Scientists have known about climate change ever since Swedish chemist Svante Arrhenius first theorized in 1895 that increased carbon dioxide in the atmosphere could affect surface temperatures on the planet. Air monitors at the Mauna Loa observatory in Hawaii have also confirmed that CO2 in the atmosphere has increased over the past half century. And historical measurements taken here in New Jersey confirm global findings that sea levels are rising while temperatures are increasing.
The occurrence of climate change is at this point beyond question, says the overwhelming majority of scientists and environmentalists. But how bad will it be, how quickly will it happen, and what can we do about it? Here’s a summary of what’s known and of the likely impacts in the Garden State.
What We Know
Records going back over a hundred years in Atlantic City and for a number of decades in Sandy Hook and along the Delaware Bay offer evidence that sea levels continue to rise in New Jersey, by about 3.5 millimeters per year on the bay and nearly 4 millimeters annually along the coast. Overall, the ocean has risen 16 inches in Atlantic City since the start of recordkeeping, and climate models predict it could rise three-and-a-half feet or more by the end of the century. This is compounded by the fact that the Jersey Shore is slowly sinking due to natural subsidence of the land. That will greatly increase the possibility of coastal flooding, even without more severe storms like Sandy.
It’s also thought that heavy precipitation during extreme, one-day storms could become more common, and hurricanes will probably increase in strength.
Meanwhile, temperatures continue to rise. The warmest year on record in New Jersey was 2012, and the three warmest summers in history have occurred since 2005. Record high temperatures and heat waves are expected to increase in the coming decades.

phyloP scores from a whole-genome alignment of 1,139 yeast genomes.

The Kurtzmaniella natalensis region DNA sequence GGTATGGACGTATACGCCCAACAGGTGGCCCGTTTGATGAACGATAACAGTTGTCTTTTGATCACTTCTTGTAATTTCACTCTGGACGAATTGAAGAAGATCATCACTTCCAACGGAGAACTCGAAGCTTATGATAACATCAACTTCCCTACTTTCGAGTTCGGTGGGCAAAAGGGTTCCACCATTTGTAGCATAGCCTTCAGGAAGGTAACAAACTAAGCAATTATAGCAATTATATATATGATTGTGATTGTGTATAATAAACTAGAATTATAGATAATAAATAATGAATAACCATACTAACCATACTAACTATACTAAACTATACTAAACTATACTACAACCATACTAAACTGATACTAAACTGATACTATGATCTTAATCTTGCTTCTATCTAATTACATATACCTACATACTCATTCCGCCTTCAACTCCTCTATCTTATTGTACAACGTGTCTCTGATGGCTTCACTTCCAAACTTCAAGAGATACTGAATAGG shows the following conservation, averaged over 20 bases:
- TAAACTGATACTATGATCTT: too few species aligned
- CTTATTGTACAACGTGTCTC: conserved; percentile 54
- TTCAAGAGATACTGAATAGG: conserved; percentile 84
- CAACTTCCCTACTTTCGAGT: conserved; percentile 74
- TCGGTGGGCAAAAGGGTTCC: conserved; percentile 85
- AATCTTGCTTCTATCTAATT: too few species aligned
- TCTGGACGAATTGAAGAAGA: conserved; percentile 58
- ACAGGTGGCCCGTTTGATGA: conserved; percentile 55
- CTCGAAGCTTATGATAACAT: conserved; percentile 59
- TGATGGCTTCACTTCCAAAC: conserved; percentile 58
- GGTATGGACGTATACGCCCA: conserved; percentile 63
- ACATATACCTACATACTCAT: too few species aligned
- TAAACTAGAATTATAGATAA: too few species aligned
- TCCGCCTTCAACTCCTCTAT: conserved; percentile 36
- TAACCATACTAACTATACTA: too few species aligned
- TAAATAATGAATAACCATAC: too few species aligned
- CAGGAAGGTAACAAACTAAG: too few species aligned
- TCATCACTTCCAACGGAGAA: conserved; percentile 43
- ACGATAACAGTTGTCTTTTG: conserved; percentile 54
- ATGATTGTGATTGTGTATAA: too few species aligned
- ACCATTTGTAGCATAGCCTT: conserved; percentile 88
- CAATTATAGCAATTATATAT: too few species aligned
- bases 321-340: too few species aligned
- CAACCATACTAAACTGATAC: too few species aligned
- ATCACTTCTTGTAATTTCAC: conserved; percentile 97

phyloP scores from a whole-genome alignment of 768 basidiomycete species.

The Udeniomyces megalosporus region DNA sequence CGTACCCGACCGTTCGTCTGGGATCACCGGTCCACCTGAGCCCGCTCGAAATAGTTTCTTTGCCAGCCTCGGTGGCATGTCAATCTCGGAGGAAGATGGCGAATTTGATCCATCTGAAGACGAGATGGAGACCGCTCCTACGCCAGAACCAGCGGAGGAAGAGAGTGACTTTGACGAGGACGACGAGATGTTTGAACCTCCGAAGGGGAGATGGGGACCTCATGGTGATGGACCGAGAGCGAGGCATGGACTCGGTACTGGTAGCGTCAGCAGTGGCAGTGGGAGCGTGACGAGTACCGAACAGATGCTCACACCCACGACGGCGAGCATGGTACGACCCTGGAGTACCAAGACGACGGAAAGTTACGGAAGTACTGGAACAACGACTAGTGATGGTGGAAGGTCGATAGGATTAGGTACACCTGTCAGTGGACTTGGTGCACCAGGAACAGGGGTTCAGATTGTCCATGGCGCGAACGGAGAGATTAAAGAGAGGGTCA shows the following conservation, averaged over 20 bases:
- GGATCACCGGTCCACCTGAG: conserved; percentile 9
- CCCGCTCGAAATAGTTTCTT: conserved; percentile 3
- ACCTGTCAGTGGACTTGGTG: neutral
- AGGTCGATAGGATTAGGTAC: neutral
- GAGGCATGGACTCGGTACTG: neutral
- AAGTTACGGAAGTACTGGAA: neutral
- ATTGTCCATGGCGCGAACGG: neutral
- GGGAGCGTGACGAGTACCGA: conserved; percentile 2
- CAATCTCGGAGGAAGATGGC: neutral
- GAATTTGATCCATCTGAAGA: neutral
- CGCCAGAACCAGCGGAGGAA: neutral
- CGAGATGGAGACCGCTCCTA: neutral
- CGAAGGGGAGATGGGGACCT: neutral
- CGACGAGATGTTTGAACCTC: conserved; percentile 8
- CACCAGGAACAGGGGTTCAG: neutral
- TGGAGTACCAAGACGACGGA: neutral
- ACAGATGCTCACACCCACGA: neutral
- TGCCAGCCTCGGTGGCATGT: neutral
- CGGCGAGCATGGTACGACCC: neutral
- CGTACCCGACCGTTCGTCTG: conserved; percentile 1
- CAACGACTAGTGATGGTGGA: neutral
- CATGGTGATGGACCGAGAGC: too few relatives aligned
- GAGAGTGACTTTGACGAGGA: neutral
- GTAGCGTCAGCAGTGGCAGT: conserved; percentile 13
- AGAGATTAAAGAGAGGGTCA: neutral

What This Means
A recent Rutgers analysis found that the percentage of New Jersey’s coastline with significant exposure to flooding could increase 14 percent by the end of the century. That would expose an additional 200,000 people and 90 more miles of major roads, as well as additional critical facilities. It could also lead to billions of dollars in property damage.
The predictions are particularly bad news for some waterfront communities like the East Ferry/Ironbound section of Newark. Researchers found that increased flooding in the city could put an additional 2,000 residents and 650 businesses at risk, as well as lead to problems at the area’s hundreds of contaminated sites.
Among the other expected impacts of climate change in New Jersey are more power outages, decreased crop yields, greater risks of wildfires and droughts, public health problems relating to increased heat, and threats to the tourism industry.
What We’re Doing About It
In light of these predictions, many environmental and planning advocates think New Jersey isn’t doing enough to prepare for the future. They’ve been critical of the Christie administration’s defunding of the Department of Environmental Protection Office of Climate Change and Energy and its withdrawal from the Regional Greenhouse Gas Initiative. Critics point out that New Jersey is the only state on the East Coast that neither has nor is actively preparing a statewide climate-change adaptation strategy. More recently, they’ve also raised concerns about proposed new rules for coastal construction, which they fear could allow for increased development in high-risk areas.
The Christie administration points to progress it’s made on home elevations and buyouts as evidence that it is concerned about climate change and is taking steps to tackle the issue. Responding to critics who’ve said the administration has not given enough consideration to the potential for future severe storms in its rush to recover from Sandy, DEP Commissioner Bob Martin said last November that the governor “wants to build quickly, build with the right resiliency now, but also have a long-term game plan. There’s a short-term challenge, and there’s a long-term challenge,” he added. “We felt we met both of those at the same time.”
For more info, visit NJADAPT, a portal to Rutgers University’s New Jersey climate science and impacts data.